There are tons of old-school practices enjoying a resurgence during the pandemic: sourdough bread baking, gardening, and, most recently, tie-dying.
If you’re looking to throw it way back to a simple diversion with life-enhancing benefits that requires no external tools, consider breathwork. With roots in ancient India and China, practitioners have long promoted mindful breathing as powerful medicine for body, mind, and spirit.
Today science has proven that intentional, deep breathing — what James Nestor, author of Breath, calls a “lost art” — is key to health and longevity.
Every breath you take
COVID-19 makes it painfully clear that we can’t take breathing for granted. From necessary mask-wearing to the virus’ telltale signs of a cough, chest tightness, and shortness of breath, there’s a new focus on this involuntary bodily function.
And nasal breathing is a far more effective, healthy way of taking in oxygen while simultaneously releasing stress and toxins:
Aside from filtering, warming, and humidifying the air you breathe, the nose is your first line of defense against allergens and pathogens. The mucus and cilia inside are designed to block these outside invaders from going farther down the respiratory tract and making you sick. And nitric oxide (NO), which is what the sinuses release when you breathe through your nose, is a vasodilator, meaning it relaxes the blood vessels and lowers blood pressure.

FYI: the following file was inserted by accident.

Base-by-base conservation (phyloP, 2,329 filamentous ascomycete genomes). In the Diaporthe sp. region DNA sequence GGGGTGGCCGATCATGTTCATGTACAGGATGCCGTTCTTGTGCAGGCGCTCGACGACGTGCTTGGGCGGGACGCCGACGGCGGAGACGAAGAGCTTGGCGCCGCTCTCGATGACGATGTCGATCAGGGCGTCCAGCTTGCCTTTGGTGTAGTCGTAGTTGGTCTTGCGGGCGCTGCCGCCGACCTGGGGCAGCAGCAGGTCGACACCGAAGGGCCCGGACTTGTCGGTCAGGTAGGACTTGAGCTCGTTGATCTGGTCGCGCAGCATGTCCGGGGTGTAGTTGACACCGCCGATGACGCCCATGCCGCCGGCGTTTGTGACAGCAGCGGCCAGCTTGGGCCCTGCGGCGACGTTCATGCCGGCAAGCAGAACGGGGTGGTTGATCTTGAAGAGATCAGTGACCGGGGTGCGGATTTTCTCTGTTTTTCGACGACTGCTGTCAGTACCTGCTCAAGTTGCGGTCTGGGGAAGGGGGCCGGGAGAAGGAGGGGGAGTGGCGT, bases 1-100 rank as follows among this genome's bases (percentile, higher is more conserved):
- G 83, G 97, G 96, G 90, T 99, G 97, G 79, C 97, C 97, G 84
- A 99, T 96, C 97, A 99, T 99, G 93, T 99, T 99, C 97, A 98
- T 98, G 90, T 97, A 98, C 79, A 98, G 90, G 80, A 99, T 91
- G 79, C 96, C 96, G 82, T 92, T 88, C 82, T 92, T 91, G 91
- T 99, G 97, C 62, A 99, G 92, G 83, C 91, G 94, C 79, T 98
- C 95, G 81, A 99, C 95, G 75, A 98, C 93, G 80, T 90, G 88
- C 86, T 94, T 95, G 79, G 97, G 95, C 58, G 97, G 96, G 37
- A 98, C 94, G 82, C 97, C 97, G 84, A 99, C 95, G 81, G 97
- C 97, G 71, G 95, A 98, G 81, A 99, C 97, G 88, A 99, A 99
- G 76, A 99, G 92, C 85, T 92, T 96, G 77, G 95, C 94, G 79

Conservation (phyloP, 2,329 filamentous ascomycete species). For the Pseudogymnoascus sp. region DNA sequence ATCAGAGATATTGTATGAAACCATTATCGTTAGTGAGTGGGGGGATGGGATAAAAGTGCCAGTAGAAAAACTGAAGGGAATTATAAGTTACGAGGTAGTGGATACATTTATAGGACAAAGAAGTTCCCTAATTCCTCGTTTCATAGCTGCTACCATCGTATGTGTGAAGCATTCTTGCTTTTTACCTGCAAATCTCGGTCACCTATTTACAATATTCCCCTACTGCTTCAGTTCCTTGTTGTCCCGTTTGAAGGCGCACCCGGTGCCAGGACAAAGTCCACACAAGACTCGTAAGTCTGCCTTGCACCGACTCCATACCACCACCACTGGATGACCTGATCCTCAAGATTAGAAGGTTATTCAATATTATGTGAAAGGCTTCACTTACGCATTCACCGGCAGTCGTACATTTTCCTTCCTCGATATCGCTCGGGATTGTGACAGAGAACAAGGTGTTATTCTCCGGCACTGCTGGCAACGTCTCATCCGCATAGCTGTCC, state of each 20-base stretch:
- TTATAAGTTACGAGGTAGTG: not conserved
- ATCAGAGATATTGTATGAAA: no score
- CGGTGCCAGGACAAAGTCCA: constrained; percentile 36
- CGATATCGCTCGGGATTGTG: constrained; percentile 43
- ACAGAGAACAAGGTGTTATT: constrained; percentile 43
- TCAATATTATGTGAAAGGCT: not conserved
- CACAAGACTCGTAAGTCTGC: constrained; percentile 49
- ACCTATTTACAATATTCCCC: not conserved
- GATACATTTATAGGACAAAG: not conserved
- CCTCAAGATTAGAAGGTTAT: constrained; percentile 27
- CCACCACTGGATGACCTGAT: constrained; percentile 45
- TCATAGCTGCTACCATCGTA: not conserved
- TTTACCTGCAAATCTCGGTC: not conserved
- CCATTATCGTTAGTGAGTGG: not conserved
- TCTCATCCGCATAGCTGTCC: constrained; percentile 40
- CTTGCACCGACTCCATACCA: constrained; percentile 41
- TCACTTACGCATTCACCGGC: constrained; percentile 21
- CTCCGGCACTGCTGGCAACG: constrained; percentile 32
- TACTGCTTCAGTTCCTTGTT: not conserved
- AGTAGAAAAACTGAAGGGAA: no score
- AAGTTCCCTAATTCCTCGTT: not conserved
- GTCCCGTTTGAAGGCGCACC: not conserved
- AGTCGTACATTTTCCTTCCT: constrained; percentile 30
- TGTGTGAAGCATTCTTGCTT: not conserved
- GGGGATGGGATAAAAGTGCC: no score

Not only do your lungs have to work harder when you breathe through your mouth, it’s also why your mask might be particularly stinky or why adult braces are a sign of a midlife crisis. Bad breath, crooked teeth, gum disease, dry mouth/throat, sleep issues, snoring, and sleep apnea are all related to mouth breathing.
The winner, by a nose, is slow, deep nasal breathing.
Waiting to exhale
From several years of researching, Nestor found the perfect controlled breath to be a 5.5-second inhale, and a 5.5-second exhale. Put it in play by trying the yoga practice of Nadi Shodhana (alternate nostril breathing), an easy breathing exercise recently shown by researchers from Harvard and Yale to support decreased anxiety and increased happiness and creativity.
- Sit up straight, eyes closed, and close your right nostril with your right thumb.
- Slowly inhale through your left nostril.
- Close your left nostril with your ring finger and briefly pause.
- Open your right nostril, and release your breath slowly through the right side.
- Pause at the bottom of the exhale, and then repeat on the right side.
- Alternate this breathing pattern, 5-10 cycles.
With benefits as plain as the nose on your face (last one, promise), controlled breathing is worth doing as if your life depends on it. Because it just may.